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Risk of large oil spills: A statistical analysis in the aftermath of Deep Water Horizon
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Risk of large oil spills: A statistical analysis in the aftermath of Deep Water Horizon

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Petrissa ECKLE, Peter BURGHERR, Edouard MICHAUX

Petrissa ECKLE, Peter BURGHERR, Edouard MICHAUX

Paul Scherrer Institute, Switzerland;

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Risk of large oil spills: A statistical analysis in the aftermath of Deep Water Horizon Risk of large oil spills: A statistical analysis in the aftermath of Deep Water Horizon Presentation Transcript

  • Wir schaffen Wissen – heute für morgen Risk of large oil spills – A statistical analysis in the aftermath of Deepwater Horizon Petrissa Eckle, Peter Burgherr, Edouard Michaux Paul Scherrer Institute, SwitzerlandIDRC, Davos, August 28, 2012
  • Deepwater Horizon/ Macondo, Gulf of Mexico 2010― Largest accidental oil spill so far― 11 workers killed, 17 injured in explosion― Uninhibited flow for 3 months― 680‘000 t of oil spilled― 14 billion USD in immediate cleanup costs― 30 billion in total so far― Environmental and economic consequences will only become clear over coming yearsIDRC, Davos, August 28, 2012 2
  • Deepwater Horizon/ Macondo, Gulf of Mexico 2010Questions to be answered―Outlier or not?―How much do such single events contribute to total?―Higher risk from drilling than other activities (e.g. tanker spills?)IDRC, Davos, August 28, 2012 3
  • Context Comparative risk assessment of energy supply optionsIDRC, Davos, August 28, 2012
  • Comparative Risk Assessment Energy Systems Analysis Economy Environment Social Risk of severe accidents, terrorism and critical infrastructure protection Risk indicators: Average fatalities per year Maximum historical accident Expected fatalities per year Exceedance at frequency F Expected fatalities in frequency F accident FatalitiesIDRC, Davos, August 28, 2012
  • Requirements - approach Data based where possible – combine with modeling where necessary – Historical data: Accident database ENSAD (mainly fossil fuels) - comprehensive global coverage of energy related accidents since 1970 – Input from probabilistic models: Nuclear power – Hybrid & expert judgment: New renewables, hydro power, CCS Complete energy chains – resource extraction to waste Exploration Extraction Transport Refining Transport Power/Heating Plant Waste Treatment & Disposal Focus on severe accidents (≥ 5 fatalities, 10 injured, 10.000 t oil spilled..) Top down: start with generic risk distributions – refine where possible Core risk indicators: - impact on human life: fatalities, injured - impact on the environment: oil spills, land contamination (e.g. radiological for nuclear)IDRC, Davos, August 28, 2012 6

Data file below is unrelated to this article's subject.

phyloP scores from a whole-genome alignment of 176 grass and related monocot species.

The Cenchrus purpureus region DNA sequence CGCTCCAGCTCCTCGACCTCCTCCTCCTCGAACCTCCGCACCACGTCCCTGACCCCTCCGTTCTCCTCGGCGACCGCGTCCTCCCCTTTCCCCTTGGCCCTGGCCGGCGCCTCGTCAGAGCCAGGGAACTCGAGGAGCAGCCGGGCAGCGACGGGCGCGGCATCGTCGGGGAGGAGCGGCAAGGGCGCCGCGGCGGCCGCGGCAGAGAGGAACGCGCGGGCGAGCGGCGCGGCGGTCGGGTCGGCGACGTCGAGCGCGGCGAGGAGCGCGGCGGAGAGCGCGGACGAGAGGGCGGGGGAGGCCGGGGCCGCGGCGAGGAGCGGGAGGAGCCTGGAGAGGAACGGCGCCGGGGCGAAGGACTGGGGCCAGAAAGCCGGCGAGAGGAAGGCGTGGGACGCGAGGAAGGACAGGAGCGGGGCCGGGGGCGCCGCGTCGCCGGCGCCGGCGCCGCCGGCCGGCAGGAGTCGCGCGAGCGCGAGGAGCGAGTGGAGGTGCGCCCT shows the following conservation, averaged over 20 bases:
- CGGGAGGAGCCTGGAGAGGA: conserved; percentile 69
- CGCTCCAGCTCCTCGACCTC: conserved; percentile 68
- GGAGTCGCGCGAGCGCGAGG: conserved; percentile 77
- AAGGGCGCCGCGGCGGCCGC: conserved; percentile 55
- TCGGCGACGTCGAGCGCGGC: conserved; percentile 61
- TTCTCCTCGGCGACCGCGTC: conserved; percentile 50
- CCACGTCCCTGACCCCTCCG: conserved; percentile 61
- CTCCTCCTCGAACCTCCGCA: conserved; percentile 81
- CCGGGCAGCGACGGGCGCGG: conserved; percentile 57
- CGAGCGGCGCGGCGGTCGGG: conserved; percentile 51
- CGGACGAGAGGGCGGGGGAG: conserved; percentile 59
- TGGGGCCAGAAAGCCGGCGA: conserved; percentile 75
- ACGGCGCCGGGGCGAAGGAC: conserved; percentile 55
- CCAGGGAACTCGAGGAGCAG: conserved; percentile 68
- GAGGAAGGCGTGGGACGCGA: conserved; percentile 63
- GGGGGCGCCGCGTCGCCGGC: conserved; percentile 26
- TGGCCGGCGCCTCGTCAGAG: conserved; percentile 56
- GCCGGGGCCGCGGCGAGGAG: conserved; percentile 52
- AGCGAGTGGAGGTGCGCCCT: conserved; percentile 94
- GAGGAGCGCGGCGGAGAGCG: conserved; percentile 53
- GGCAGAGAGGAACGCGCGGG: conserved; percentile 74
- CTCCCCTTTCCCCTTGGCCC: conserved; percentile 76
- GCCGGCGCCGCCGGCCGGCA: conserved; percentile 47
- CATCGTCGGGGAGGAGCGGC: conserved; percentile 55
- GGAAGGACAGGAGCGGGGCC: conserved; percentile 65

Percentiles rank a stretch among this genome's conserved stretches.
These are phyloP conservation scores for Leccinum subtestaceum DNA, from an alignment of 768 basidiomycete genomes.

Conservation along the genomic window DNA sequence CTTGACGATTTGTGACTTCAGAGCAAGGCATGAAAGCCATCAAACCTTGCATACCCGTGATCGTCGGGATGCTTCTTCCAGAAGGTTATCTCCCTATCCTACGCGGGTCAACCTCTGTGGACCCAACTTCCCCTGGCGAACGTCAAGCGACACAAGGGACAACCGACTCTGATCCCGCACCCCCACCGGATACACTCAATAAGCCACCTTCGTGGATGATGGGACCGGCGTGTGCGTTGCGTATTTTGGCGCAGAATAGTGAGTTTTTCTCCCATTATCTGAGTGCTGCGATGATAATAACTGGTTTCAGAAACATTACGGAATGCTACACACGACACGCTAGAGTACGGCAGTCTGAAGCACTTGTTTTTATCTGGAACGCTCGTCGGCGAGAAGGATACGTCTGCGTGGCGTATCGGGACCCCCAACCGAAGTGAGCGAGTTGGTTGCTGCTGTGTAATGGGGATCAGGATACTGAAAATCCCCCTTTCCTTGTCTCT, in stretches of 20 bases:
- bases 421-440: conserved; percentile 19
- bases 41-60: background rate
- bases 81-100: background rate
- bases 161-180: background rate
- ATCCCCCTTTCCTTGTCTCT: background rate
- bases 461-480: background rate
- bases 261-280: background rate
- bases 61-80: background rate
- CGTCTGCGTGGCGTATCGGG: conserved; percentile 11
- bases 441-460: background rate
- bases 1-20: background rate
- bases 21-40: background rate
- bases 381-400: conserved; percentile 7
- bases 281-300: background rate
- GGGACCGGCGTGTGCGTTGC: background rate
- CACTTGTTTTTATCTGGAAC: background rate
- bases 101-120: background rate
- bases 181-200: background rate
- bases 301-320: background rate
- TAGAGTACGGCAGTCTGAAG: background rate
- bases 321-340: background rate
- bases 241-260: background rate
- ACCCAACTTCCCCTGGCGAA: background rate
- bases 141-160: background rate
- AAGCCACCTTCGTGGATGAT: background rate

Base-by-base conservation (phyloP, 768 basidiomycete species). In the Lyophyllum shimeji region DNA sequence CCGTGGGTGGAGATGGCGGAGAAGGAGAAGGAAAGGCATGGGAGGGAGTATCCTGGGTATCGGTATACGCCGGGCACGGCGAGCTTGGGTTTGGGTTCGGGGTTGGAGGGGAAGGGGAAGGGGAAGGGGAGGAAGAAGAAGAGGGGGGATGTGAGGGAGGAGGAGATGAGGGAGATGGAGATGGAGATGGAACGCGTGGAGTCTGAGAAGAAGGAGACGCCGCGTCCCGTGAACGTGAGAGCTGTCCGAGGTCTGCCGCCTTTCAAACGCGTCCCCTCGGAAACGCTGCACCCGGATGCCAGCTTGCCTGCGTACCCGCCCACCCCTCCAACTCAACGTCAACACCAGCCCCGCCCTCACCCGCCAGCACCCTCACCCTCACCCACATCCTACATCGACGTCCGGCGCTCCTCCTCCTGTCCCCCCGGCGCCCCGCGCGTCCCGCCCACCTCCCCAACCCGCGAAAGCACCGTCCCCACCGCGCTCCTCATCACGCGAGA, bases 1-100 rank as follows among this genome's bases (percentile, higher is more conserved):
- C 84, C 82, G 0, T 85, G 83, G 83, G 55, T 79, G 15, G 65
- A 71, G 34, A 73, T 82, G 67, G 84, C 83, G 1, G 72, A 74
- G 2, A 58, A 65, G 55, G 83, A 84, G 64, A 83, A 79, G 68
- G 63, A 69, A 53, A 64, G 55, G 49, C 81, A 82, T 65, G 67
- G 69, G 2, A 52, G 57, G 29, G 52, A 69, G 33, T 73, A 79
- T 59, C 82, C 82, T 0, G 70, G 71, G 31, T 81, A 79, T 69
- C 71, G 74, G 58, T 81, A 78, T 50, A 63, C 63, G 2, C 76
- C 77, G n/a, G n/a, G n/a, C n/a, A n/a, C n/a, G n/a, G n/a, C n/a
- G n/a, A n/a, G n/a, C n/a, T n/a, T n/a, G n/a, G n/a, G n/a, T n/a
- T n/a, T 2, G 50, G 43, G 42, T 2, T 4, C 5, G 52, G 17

• Deepwater Horizon/ Macondo, Gulf of Mexico 2010Questions to be answered―Outlier or not?―How much do such single events contribute to total?―Higher risk from drilling than other activities (e.g. tanker spills?)IDRC, Davos, August 28, 2012 7
  • Breakdown of sources 4 infrastructure categories: - Ship spills - Storage/refinery - Pipeline - Exploration/production Number of spills: 1213 Total of oil spilled: 9.8 mio tons Pipelines Storage/Refinery Pipelines Storage/Refinery 870‘000 t 750‘000 t 188 113 Exploration & production 24 Exploration & production 2.2 mio t Ship Ship 888 6.0 mio tAccidental spills > 200 tons, 1974-2010IDRC, Davos, August 28, 2012 8
  • Breakdown of sources Goal: Quantify probability of spills as a function of spill amount ► expected return frequency of spill of size x How often can we expect an event like the Deepwater Horizon accident? Number of spills: 1213 Total of oil spilled: 9.8 mio tons Pipelines Storage/Refinery Pipelines Storage/Refinery 870‘000 t 750‘000 t 188 113 Exploration & production 24 Exploration & production 2.2 mio t Ship Ship 888 6.0 mio tAccidental spills > 200 tons, 1974-2010IDRC, Davos, August 28, 2012 9
  • DistributionsRISK = Frequency x Severity Number of accidents per year Spill amount per accident – Mean frequency & trends – Fat tailed distribution – Rare, independent events – Measure tail thickness Poisson ► Model: Poisson ► Model: – Empirical distribution – Generalized Pareto (GPD)IDRC, Davos, August 28, 2012
  • Risk: Frequency vs. severity Data Fit: Generalized Pareto (FN-curve = 1-empirical CDF*) (1 – CDF*) Spill amount [tons] *CDF: Cumulated density functionIDRC, Davos, August 28, 2012 11
  • FrequencyIDRC, Davos, August 28, 2012 12
  • Results: Ship Spills 1974 - 1980 1981-1990 1991-2000 2001-2010 Spill amount [tons]IDRC, Davos, August 28, 2012 15
  • Results: Ship Spills 1974 - 1980 10 per year 1981-1990 1991-2000 2001-2010 0.6 per year Spill amount [tons]IDRC, Davos, August 28, 2012 16
  • Results: Overview Ship & storage/refinery: highest freq. for medium severity Exploration/production: Global frequency [1/year] Highest freq. for high severity DWH Largest oil tanker Spill amount [tons]IDRC, Davos, August 28, 2012 17
  • Risk before and after Deep Water Horizon Compare expected return frequency of the DWH spill before and after the new „data point“ Global frequency [1/year] 17 years return period* *Uncertainty interval 5-95%: 10-70 yrs 22 years return period Spill amount [tons]IDRC, Davos, August 28, 2012 18
  • Conclusion Structure of risk varies strongly between infrastructure subcategories: - Transport/storage spills dominate small/medium spill risk - Exploration/production: highest potential for very severe accidents Top down risk assessment as a complement to bottom up engineering risk assessment For risk of high severity events – global and long term dataset is essentialIDRC, Davos, August 28, 2012 19
  • Thank you for your attention www.psi.ch/gabeIDRC, Davos, August 28, 2012 20